One in 10 Australian businesses will not recruit staff aged 50 years or over.
This is one of the startling findings of research commissioned by the Age Discrimination Commissioner, Susan Ryan AO, that provides evidence of negative stereotypes about older people that are held by so many people.
“This research quantifies some of the stereotypical beliefs people hold about older people that lead to discriminatory attitudes and behaviours,” Ms Ryan said.
“These attitudes and behaviours act as barriers that prevent many older people from reaching their full potential in workplaces and in the community.”
Ms Ryan said that 71% of people feel that age discrimination is common in Australia.
The research findings show that ‘ageing’ is a loaded term that holds predominantly negative connotations, particularly among younger people.
“With the expected radical change in the age profile of our population over the next 50 years, resulting in over 25% of people being aged 65 and over, shifting these attitudes and behaviours is imperative,” Ms Ryan said.
Businesses that do not alter their policy on age profile will find themselves without sufficiently skilled staff.
“One of the conclusions of the report is that our media influences negative perceptions of older Australians,” Ms Ryan said. “It highlights the prevalence of negative stereotypes in portrayals of older people in media and advertising in Australia, as well as the under-representation of older people in the media.”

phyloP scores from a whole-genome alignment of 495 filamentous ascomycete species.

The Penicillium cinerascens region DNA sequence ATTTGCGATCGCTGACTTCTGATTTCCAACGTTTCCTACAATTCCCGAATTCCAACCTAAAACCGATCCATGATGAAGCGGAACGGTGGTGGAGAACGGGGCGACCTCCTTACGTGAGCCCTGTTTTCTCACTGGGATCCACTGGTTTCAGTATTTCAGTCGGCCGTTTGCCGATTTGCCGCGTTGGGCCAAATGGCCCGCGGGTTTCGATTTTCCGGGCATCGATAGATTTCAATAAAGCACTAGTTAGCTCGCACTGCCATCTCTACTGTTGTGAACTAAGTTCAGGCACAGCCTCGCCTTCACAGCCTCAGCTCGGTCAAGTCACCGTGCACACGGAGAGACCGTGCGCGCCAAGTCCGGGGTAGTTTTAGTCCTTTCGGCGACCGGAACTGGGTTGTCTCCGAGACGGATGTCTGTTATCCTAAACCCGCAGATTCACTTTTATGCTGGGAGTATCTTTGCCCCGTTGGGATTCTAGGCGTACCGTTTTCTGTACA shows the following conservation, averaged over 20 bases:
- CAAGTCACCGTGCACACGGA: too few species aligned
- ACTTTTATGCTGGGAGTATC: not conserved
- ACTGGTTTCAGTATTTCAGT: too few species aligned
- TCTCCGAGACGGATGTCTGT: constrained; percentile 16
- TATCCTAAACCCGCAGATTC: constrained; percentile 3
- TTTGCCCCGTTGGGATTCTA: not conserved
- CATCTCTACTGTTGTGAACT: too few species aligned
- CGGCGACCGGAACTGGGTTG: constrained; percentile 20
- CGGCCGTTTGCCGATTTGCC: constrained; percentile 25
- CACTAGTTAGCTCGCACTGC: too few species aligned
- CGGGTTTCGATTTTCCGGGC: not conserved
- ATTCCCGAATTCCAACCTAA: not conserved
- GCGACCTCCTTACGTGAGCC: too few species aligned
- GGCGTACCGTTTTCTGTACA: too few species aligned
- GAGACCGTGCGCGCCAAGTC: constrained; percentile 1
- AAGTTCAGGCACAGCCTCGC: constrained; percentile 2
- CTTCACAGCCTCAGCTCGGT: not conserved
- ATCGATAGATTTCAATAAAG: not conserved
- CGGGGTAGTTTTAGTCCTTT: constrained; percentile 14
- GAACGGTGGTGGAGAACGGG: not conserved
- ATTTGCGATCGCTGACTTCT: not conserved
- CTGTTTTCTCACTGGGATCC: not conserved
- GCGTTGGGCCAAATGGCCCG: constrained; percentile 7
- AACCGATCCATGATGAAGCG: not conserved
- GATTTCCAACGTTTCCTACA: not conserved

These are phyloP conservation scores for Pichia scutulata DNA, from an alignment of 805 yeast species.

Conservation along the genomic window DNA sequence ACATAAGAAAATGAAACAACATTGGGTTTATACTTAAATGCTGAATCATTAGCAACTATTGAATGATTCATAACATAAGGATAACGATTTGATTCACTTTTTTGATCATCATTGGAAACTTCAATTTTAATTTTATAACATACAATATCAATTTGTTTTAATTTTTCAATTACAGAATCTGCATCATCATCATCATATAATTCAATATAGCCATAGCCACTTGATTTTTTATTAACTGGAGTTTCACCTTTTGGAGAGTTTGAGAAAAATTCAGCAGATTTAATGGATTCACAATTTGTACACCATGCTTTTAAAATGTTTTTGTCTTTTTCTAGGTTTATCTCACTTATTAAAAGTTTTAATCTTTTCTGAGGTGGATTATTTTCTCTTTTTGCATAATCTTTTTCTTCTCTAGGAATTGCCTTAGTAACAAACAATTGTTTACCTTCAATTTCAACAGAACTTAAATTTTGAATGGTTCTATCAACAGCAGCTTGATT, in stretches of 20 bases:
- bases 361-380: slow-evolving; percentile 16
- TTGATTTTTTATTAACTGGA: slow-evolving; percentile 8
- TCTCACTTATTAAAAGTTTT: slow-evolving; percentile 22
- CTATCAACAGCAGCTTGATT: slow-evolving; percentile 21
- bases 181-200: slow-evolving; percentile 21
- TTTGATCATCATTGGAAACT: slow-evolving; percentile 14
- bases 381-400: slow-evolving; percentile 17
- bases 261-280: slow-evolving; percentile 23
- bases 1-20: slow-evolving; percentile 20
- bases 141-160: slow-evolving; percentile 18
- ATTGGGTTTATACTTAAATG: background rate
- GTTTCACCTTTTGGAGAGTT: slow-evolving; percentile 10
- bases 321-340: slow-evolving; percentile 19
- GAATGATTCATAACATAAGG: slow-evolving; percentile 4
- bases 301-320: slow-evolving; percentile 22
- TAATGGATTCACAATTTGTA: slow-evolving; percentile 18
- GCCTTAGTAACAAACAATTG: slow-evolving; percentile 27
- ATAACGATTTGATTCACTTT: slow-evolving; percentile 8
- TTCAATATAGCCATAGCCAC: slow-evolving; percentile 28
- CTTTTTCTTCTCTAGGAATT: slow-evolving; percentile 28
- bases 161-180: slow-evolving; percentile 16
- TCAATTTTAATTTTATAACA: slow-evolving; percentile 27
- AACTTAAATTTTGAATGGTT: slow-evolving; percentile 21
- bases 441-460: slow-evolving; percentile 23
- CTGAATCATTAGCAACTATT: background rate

“Crucially, it also reveals that these sorts of stereotypes and invisibility have influenced perceptions in the younger generations, created negative employer attitudes and impacted negatively on the way older people view themselves,” she said
Ms Ryan said that she would like to see “constructive collaboration” with media, advertising agencies and corporate Australia so that older Australians are presented in a more accurate, balanced and diverse manner that reflects their value, capability and experience.
“It is vital we recognise that the growth in the number of older Australians provides significant and very real economic and social benefits and opportunities,” said Ms Ryan.
Research Manager with an executive recruiting firm, Maria Forrest, says that the attitude regarding age is even prevalent in some executive recruitment.
"You would think that there may be an appreciation that older people are going to have the better experience for many executive positions, but not all employers think that way. Many want a workplace with a youthful profile, and even a certain 'look'," she says.
"We will do what we can to dissuade our clients of this but, unless they're a public sector type employer, it is their decision because it's their business.
"I see many good candidates who are ignored simply because their CV indicates they finished school before 1980 or graduated before 1985, even though they've got the skills, the personal qualities, the expeirence and kept up with technology. To be frank, it makes my blood boil."
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The report is available here.